Saffron Risotto (serves two)


Small white onion, finely chopped
25g butter or 1 tablespoon oil (nothing too heavily flavoured, a light olive oil will do)
1.25 litres golden stock
200g carnaroli rice
A glass of white wine
50g unsalted butter, diced
50g Parmesan or Grana Padano (for a vegetarian option) cheese, grated


Bring the stock to the boil. I make mine with left over veg saved for this: carrot tops, celery leaves, rosemary, shiitake mushrooms, thyme, fennel, onion and the green ends of leek, parsley stalks and a pinch of peppercorns, then add salt at the end to taste.

Strain the stock and add a teaspoon of saffron. Marvel at its golden colour change!

Melt the butter or oil, and soften the onion in a heavy-bottomed saucepan.

Add the carnaroli rice. Turn up the heat, and stir to coat the grains with butter.

When the rice is hot, add a small glass of white wine, and keep stirring until it has evaporated.

Start adding the stock, gradually. Stir in a ladleful at a time, until it has nearly all been absorbed.

The rice begins to soften after about ten minutes. Keep testing it as you add the stock. When the stock is all added and it is cooked to your taste, add the unsalted butter, cheese, and beat it firmly with a wooden spoon, until the risotto is rich and creamy.

Check the seasoning, then serve immediately.


After Blue Monday – Grey Tuesday?

It’s already 17th January. The dog is pacing for her second walk of the day, and I know it will be dark in less than two hours. While she forages in the bin for cat food pouches, I lean on my bedroom windowsill looking at the garden in stasis.

Of course, it’s actually teeming with life down there. Microbes, fungi, nematodes, micro-organisms are all cracking on, gently turning the mulch to soil; the discarded stems and leaves delicious food for the invisible.

When we had the very brief cold snap, I lay the Christmas tree over my corn salad Rainy woodlandseedlings to protect them from frost. It’s probably time to rescue them from the pine needles.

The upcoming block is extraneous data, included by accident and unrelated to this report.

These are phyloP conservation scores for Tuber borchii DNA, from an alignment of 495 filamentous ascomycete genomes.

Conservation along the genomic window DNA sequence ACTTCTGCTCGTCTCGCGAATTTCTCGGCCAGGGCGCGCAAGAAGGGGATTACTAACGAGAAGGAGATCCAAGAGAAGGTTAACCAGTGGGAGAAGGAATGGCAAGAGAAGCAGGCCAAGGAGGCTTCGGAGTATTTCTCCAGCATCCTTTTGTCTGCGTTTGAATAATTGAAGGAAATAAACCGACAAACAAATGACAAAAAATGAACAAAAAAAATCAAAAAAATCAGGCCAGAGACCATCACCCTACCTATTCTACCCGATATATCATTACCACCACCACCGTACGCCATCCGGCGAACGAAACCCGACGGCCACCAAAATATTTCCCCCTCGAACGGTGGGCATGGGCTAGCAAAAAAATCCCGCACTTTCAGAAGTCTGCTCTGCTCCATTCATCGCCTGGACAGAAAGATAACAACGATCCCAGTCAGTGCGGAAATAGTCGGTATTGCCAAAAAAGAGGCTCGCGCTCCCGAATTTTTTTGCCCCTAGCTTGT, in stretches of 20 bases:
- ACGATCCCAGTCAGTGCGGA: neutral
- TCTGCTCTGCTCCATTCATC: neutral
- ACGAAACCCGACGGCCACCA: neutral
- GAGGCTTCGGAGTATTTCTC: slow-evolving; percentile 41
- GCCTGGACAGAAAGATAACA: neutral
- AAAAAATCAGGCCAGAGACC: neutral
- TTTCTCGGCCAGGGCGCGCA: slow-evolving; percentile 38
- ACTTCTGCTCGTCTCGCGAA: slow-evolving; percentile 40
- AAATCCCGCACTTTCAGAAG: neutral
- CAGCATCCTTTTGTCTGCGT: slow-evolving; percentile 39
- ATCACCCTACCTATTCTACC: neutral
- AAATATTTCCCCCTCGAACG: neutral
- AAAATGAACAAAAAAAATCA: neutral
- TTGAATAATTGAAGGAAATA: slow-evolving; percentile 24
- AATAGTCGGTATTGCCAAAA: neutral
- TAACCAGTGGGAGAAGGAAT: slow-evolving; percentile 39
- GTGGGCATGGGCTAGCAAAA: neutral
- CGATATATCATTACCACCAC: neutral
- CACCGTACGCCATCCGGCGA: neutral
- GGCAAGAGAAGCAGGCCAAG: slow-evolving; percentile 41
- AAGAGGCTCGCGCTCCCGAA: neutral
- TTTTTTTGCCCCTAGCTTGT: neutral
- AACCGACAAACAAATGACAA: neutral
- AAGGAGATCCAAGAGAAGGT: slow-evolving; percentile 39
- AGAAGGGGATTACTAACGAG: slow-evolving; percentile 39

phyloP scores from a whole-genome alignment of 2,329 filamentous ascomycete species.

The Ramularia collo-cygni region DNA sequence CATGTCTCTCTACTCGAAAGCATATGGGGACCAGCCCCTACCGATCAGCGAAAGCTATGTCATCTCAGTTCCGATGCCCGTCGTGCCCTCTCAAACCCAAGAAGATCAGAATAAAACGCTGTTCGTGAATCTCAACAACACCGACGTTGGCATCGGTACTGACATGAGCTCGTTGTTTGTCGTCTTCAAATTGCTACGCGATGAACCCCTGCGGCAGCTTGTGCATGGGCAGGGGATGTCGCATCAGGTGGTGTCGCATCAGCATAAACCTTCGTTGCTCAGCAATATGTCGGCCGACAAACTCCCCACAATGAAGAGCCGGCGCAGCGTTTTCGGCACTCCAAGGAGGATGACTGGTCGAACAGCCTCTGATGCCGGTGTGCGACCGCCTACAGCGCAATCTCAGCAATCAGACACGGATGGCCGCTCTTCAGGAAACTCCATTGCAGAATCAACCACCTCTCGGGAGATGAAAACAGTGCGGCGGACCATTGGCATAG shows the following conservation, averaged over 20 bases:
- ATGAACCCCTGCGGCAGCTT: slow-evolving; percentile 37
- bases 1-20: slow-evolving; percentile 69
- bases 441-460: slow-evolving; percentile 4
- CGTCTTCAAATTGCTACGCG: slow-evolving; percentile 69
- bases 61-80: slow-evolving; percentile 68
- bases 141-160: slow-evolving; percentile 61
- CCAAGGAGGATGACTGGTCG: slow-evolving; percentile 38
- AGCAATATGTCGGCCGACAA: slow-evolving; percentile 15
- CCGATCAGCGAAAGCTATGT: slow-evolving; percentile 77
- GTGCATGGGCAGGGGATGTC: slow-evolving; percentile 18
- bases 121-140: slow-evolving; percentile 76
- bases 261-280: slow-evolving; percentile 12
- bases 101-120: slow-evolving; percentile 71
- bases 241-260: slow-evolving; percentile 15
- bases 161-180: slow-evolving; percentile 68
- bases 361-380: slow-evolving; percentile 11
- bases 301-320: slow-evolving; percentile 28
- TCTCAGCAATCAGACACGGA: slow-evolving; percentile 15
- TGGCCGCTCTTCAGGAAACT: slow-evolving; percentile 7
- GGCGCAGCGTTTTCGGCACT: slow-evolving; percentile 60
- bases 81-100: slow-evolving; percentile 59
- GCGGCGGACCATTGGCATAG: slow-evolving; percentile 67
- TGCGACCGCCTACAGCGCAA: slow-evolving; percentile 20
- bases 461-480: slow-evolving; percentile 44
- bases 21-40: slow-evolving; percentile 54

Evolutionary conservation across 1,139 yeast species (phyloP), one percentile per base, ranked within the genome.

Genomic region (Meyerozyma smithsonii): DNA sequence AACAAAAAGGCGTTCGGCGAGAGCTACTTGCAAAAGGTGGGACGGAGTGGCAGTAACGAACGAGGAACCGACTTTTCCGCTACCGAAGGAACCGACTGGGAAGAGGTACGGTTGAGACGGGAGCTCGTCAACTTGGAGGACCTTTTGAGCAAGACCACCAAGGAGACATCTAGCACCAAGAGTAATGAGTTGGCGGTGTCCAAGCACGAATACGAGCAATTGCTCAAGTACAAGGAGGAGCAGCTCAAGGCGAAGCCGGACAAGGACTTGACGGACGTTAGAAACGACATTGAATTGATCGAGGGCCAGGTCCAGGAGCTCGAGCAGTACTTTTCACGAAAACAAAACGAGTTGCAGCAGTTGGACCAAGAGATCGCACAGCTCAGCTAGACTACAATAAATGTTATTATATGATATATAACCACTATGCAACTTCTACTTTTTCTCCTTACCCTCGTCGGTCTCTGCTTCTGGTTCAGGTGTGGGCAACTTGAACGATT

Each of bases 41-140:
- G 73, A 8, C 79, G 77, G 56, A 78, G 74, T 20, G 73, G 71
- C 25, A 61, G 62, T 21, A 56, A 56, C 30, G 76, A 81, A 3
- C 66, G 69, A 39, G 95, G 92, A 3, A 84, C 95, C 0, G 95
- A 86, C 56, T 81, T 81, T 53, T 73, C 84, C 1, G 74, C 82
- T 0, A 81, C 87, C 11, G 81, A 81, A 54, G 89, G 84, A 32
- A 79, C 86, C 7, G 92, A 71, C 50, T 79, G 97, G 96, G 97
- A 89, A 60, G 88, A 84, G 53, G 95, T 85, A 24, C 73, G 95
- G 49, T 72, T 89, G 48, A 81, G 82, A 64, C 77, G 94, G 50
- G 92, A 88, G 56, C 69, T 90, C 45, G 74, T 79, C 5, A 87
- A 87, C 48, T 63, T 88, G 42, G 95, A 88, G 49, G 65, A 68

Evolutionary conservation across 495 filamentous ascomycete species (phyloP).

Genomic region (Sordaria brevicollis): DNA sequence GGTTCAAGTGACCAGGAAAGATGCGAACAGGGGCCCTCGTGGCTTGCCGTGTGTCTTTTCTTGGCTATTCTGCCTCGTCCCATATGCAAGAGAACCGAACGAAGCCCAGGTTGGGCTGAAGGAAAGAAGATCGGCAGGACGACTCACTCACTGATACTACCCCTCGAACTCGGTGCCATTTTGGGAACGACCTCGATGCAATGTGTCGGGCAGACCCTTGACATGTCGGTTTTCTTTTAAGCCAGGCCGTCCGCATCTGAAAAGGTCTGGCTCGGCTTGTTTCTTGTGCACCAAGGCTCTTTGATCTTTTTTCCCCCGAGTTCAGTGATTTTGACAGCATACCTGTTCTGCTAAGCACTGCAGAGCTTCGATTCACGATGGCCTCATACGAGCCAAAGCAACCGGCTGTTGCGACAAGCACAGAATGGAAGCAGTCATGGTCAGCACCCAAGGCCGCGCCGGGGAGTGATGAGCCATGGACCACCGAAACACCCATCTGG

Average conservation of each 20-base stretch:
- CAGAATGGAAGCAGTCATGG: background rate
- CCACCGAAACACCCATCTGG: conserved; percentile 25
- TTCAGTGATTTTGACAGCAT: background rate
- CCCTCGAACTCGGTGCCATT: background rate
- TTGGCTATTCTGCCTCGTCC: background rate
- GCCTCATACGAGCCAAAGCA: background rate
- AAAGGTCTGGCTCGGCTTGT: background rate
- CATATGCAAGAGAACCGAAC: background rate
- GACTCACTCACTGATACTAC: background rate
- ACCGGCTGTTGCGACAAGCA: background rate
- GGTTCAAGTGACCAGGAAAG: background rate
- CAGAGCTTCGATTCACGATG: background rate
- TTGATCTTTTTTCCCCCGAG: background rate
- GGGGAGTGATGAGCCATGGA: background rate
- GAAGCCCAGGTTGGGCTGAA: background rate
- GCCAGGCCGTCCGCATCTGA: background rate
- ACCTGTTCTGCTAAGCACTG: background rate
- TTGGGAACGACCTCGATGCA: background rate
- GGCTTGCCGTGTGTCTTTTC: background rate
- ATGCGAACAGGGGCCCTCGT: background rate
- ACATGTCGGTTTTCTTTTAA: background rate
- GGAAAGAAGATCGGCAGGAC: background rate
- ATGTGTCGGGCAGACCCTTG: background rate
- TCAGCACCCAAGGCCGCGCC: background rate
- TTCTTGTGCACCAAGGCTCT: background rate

Mmm, pine needles. They smell so evocative. A hint of winter, Nordicity and hygge.

Remembering Susun Weed’s words on pine sap, I think I might create her pine needle vinegar.


Pine Needle Vinegar


500ml apple cider vinegar*

12” of pine branch, cut into 2” pieces



Place the fresh pine needles into a wide-mouthed jar and add the apple cider vinegar.

Soak for 6 weeks, strain and taste.


I’ll report back to you, as this is a new one on me.

*  I started making my own vinegar last year, when I forgot about a batch of kombucha. If it is overfermented, it makes a great and healthy vinegar, and I also use it as a cleaning spray 🙂

A perfect pot luck lunch offering

In a week that has seen gale force winds, snow, hail and a return to work – what can I have possibly eaten from my garden? You’d be surprised.

On day two back at work we had a pot luck lunch. You know that thing where people bring in food and share? That.

Fresh ripe red cherry tomatoes

Cherry tomatoes


Our theme this month was Mediterranean. I scoured the fridge and pantry for inspiration. I found lots of dried rosemary and oregano, a jar of passata from the last of the summer tomatoes and my final crown prince squash. What’s more Mediterranean than ratatouille?

Outside, the bay tree saplings are hanging on, so I took just a couple of leaves from them to add to the flavour, and I found my stash of dried shiitake mushrooms.

Shiitakes are really quite easy to grow here in wet mild Mid Wales. I lived on a farm that produced these commercially when my kids were small, and have grown them ever since. They are really easy to dry, and seem to last forever. When dry, they add a lovely smoky depth to sauces, ragouts and vegetarian stock – although I’m not so keen on them as a mushroom, as they have quite a chewy, meaty texture.